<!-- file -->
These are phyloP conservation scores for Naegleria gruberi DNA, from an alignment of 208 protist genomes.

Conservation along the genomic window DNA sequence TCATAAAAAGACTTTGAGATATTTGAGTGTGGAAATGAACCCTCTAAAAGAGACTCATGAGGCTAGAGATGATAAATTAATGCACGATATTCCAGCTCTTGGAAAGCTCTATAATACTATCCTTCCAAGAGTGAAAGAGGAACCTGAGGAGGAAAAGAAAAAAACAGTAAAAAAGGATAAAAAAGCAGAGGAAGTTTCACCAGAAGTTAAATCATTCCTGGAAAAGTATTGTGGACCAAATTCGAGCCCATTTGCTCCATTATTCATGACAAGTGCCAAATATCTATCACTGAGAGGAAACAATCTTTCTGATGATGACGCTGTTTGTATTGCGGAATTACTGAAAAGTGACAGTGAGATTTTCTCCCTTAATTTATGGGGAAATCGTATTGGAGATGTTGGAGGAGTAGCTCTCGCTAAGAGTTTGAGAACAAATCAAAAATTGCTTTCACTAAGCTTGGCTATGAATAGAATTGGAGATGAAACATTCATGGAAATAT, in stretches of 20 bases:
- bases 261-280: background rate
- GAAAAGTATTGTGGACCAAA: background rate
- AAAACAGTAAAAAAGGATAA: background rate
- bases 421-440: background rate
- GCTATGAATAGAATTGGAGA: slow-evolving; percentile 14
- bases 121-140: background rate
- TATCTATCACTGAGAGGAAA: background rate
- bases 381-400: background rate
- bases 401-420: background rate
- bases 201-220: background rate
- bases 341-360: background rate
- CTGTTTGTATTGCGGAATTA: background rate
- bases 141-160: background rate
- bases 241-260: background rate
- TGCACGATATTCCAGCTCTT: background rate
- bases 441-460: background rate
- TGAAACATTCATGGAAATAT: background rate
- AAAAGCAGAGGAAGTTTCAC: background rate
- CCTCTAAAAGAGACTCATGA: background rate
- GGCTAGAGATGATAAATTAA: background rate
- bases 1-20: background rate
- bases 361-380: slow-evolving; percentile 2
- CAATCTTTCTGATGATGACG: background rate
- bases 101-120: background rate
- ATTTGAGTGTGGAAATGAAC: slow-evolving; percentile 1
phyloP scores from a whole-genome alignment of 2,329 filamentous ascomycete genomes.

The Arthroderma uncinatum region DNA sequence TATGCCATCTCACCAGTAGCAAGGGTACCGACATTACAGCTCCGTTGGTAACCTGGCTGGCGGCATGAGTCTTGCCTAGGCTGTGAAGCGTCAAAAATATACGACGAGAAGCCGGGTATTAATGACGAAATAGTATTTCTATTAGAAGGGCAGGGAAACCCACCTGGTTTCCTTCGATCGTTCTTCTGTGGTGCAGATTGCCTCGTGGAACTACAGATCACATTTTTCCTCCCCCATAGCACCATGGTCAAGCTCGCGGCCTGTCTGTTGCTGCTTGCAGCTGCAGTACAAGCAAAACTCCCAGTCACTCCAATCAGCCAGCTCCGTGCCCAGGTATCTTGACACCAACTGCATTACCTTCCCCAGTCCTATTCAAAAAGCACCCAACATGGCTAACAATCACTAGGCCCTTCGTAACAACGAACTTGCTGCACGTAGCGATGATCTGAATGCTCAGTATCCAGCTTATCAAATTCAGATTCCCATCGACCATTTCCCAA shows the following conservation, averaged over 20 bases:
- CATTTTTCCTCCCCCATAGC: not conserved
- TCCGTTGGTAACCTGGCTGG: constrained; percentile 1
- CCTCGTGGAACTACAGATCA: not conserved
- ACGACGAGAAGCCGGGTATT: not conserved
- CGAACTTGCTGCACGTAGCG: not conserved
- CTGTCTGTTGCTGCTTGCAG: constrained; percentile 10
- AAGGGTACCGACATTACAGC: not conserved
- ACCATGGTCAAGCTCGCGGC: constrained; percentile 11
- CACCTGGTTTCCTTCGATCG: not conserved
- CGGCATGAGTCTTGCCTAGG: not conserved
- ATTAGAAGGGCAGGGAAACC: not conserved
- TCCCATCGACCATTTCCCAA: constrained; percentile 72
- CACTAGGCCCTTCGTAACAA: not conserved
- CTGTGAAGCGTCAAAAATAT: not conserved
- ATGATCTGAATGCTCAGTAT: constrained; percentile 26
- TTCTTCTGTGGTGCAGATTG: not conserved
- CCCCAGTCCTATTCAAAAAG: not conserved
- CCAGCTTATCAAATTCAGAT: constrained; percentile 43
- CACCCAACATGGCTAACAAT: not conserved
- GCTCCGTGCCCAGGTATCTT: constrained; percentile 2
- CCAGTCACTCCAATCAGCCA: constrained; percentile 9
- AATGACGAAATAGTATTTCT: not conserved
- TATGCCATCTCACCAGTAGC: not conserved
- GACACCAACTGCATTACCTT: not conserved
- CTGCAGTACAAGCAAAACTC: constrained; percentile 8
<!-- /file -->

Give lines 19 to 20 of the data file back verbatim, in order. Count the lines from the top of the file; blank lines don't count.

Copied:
- TGAAACATTCATGGAAATAT: background rate
- AAAAGCAGAGGAAGTTTCAC: background rate